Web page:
Nov. 11 — How will Clark's military experience shape his campaign? That's a question that is "probably too soon to answer," Clark told reporters Friday. The only retired four-star general in the race, Clark's 34 years in military service have defined his campaign from its early days. At almost every campaign event, General Clark will stop, sometimes with jarring awkwardness in the midst of talking about Iraq, to ask the audience if any veterans are present and for them to please raise their hands so they can be recognized.
The General is in New Hampshire today through Friday with scheduled stops in honor of Veteran's Day. Clark Communications Director Matt Bennett told ABC News that Clark "feels like there's just not enough deference placed to people who served their country" and he "hopes to provide them with respect."
One staffer spoke about the strategy behind setting up the Veteran's Day stops: "We do things that put this guy in places where he can be passionate," and "he feels really passionate about veteran's affairs." Other campaign staffers pointed out that Clark is "the only Democratic candidate campaigning on Veteran's Day who's won a war" and anything related distinguishes The General from the candidates who "chose not to serve [in the military] for whatever reason."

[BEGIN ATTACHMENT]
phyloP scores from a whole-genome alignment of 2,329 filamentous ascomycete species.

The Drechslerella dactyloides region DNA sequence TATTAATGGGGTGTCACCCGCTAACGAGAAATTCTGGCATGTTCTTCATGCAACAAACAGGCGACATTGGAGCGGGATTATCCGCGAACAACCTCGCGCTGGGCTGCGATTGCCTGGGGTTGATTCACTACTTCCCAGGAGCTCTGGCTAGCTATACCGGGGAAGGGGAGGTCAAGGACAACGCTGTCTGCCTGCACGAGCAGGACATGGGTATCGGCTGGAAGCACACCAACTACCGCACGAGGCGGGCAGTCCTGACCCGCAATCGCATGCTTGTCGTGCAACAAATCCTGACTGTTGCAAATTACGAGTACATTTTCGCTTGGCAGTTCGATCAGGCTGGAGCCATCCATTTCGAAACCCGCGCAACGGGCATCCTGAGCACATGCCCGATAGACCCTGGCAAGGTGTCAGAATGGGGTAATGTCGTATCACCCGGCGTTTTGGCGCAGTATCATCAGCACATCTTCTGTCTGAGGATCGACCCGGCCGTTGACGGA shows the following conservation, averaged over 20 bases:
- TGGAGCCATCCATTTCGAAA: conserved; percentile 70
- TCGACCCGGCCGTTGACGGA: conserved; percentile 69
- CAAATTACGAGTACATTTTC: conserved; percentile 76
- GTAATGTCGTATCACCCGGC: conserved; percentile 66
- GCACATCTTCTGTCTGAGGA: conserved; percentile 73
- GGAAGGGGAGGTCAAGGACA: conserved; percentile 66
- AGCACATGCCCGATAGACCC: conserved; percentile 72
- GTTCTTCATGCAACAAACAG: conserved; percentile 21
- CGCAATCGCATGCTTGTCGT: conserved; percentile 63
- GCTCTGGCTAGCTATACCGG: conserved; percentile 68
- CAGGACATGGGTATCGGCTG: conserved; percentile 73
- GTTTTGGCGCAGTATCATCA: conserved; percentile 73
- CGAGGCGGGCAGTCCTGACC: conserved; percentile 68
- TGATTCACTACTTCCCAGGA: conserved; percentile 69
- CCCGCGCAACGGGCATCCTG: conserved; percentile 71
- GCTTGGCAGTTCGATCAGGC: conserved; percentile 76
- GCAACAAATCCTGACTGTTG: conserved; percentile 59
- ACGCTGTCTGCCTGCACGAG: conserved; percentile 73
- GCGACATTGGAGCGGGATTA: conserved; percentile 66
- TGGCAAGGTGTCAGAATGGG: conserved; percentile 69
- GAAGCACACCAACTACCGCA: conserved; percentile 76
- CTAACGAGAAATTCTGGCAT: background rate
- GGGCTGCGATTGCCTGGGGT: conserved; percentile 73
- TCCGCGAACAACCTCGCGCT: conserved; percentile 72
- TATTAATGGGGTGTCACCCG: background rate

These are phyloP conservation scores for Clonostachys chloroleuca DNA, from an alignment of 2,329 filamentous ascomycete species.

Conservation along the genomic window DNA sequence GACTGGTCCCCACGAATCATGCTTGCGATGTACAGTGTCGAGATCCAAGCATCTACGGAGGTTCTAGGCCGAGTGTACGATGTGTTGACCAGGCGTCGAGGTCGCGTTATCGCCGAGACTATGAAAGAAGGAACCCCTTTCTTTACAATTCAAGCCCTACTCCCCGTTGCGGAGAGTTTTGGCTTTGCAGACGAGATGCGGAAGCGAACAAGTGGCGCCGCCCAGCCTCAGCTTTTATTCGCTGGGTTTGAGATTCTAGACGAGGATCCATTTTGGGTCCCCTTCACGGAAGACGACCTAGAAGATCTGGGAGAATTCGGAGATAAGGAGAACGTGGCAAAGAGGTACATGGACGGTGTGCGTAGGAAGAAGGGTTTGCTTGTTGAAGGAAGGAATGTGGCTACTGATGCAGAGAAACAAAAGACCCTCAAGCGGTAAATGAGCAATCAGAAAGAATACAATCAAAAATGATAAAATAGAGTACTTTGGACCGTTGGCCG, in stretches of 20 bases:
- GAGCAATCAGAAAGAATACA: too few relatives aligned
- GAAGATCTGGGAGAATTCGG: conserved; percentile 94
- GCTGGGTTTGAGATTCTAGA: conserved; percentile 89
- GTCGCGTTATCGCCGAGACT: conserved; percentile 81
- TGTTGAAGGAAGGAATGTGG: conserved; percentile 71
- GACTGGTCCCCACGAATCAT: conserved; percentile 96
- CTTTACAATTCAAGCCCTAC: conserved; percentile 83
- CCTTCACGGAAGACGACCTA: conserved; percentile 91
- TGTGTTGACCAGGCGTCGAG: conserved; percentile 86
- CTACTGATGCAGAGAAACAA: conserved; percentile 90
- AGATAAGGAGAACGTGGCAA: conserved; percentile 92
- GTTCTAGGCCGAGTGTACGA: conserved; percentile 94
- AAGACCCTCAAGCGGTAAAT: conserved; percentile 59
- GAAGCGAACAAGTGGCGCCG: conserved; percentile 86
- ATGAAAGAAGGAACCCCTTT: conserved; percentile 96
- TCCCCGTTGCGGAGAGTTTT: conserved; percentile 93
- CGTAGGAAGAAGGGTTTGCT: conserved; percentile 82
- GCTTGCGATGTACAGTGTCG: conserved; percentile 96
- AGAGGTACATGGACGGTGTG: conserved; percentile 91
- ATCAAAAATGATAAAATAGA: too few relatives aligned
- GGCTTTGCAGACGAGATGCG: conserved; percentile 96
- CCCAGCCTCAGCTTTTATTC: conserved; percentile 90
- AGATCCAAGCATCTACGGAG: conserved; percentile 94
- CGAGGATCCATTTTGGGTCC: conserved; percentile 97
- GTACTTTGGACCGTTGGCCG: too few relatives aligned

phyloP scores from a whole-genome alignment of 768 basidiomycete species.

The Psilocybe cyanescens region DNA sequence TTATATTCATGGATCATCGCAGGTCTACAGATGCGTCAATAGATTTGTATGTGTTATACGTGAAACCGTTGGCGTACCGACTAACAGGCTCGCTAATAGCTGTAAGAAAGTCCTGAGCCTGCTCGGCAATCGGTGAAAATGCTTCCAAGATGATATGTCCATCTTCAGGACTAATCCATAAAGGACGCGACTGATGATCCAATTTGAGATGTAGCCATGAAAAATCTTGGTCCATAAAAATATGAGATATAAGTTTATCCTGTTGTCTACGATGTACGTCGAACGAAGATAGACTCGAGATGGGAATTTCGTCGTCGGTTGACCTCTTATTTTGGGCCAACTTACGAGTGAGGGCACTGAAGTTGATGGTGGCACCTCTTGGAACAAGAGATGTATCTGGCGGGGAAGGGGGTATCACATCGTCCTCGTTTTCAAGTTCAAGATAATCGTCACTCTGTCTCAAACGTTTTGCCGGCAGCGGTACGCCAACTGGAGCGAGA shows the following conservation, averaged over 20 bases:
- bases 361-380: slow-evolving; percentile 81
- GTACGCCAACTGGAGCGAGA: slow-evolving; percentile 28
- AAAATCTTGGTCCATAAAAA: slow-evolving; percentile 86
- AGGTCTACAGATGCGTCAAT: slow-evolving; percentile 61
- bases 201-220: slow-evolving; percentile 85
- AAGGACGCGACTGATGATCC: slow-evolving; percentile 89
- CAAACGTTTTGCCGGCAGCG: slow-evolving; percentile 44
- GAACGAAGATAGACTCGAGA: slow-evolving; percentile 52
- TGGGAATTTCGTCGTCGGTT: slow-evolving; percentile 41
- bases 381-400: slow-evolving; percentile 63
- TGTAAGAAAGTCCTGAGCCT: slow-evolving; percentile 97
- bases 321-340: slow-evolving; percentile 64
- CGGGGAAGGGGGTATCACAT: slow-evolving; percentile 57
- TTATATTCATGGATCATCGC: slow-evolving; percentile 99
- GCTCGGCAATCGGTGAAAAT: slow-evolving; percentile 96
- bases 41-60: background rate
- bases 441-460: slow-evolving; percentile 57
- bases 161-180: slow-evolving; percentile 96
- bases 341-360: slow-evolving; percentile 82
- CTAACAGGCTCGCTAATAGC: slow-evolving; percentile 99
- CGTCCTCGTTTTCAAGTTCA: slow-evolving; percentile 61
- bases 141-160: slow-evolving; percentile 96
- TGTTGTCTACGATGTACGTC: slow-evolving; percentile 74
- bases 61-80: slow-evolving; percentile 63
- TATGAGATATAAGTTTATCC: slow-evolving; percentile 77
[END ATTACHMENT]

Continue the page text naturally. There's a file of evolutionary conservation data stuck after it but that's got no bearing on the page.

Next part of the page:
Clark was recently asked if a military background is important to have as a candidate. "I think first-hand, practical leadership experience is important for the commander in chief," Clark answered. "And I think if you have that experience in foreign affairs, then it's even better. So I've been lucky, I have a lot of high-level, first-hand experience in foreign affairs."
Clark, however, is not being honored as of late by some other high-profile generals. What does he think about comments by Generals Shelton and Schwarzkopf that he would not make a good President? Clark said Friday: "I think it doesn't matter if you're generals or not, I think if you're going to speak about another person, you have an obligation to know something about the situation." He added that he didn't believe Shelton's comments have, or will, weigh heavily on his campaign.
"I don't think most Americans even know who General Shelton is," Clark said. "But I happen to like Hugh Shelton — I'm sorry he said that, because there wasn't a basis for it. If he has any specifics, I've invited him before to please discuss it, he hasn't. So, I have to assume there's nothing there. He may not have meant to say it, I don't know."
The General makes his first appearance on the late-night talk show circuit since announcing his candidacy, appearing on "The Late Show with David Letterman" November 20.
Clark dismisses Dean support, thinks about matching funds
Nov. 10 — It seems like a positive break for the Clark campaign may take some time, but in the interim, The General's staff remains hopeful that by arguing union endorsements and money don't win the nomination or equal votes, they can convince their supporters that while Dean has the passion at the moment, "passion can't get you over the finish line."